Sand and Seasickness in a Pretty but Thin Tale
By Jeanne E. Fredriksen
Oh, would that Katy Simpson Smith had told a story of post-Revolutionary America that rocked with swashbuckling, colorful characters, and Beaufort, North Carolina. Her debut novel, “The Story of Land and Sea” could have been something more than strings of beautifully written sentences. But it wasn’t.
The ocean town of Beaufort is the primary setting of this early American tale built on gloriously written language that sweeps the reader away to a bleak and dreary time in America’s history. Written in three parts, the author examines desperate loves, doleful losses and the despondent relationships between them.
Asa, a widower who lost his wife in childbirth and who produces turpentine on his plantation, has a testy relationship with his son-in-law, John, a former pirate and soldier, who swept Asa’s daughter Helen off her feet and out to sea. Helen, the love of John’s life, died giving birth to Tabitha, their only child. When yellow fever claims 10-year-old Tabitha, both John and Asa are left with no one but themselves and Asa’s slaves.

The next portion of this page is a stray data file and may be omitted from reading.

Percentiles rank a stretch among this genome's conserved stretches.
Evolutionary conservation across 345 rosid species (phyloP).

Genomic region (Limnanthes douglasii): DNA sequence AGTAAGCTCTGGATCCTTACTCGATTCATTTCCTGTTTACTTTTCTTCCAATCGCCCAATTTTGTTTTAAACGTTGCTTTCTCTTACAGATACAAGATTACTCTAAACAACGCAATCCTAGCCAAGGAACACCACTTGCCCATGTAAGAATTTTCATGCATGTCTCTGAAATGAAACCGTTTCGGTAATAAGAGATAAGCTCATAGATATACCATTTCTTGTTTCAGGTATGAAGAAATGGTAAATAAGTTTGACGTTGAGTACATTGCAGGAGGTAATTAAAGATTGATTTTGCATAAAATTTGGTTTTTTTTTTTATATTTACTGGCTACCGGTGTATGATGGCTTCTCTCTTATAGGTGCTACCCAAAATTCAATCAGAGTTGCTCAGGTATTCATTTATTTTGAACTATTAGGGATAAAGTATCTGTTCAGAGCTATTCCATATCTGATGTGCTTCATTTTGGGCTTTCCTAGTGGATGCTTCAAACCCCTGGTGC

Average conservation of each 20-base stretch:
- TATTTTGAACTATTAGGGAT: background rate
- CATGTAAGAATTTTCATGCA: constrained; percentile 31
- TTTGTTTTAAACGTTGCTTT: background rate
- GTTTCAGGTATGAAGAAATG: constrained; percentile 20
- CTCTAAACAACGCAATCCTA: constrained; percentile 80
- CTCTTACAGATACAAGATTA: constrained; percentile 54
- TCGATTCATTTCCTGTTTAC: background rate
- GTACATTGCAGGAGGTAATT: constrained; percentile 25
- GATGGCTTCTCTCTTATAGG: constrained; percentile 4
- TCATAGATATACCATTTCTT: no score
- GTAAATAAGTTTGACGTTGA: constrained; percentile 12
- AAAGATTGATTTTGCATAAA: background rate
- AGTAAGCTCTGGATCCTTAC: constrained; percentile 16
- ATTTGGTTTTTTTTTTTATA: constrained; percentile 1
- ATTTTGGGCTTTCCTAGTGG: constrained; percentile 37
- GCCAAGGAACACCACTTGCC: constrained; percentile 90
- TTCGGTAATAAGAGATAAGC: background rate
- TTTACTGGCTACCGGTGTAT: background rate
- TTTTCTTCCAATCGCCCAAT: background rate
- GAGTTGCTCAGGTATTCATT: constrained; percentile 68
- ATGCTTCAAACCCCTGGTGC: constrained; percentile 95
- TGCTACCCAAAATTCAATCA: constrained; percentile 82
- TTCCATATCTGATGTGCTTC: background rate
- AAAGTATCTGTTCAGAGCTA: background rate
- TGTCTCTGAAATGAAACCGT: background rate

Overall, this book is more an accounting than a story filled with characters that interact. Smith’s writing yields beautiful imagery that paints pictures so emotionally true that they are like pieces of art. However, the scarceness of dialogue and the lack of depth to her characters set up a wall between page and reader as if she were protecting her charges from harm greater than she’s already afflicted them with.
This book isn’t for everyone. Action is distant, personal communication is limited, and a dreary cloak of desperation sets a constant, heavy tone. Nevertheless, for those who love to read for the sake of beautiful writing, I can’t say “The Story of Land and Sea” shouldn’t be considered.
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“The Story of Land and Sea,” by Katy Simpson Smith. HarperCollins Publishers: New York. 2014. This book is available at local bookstores and through the Wake County Public Library system.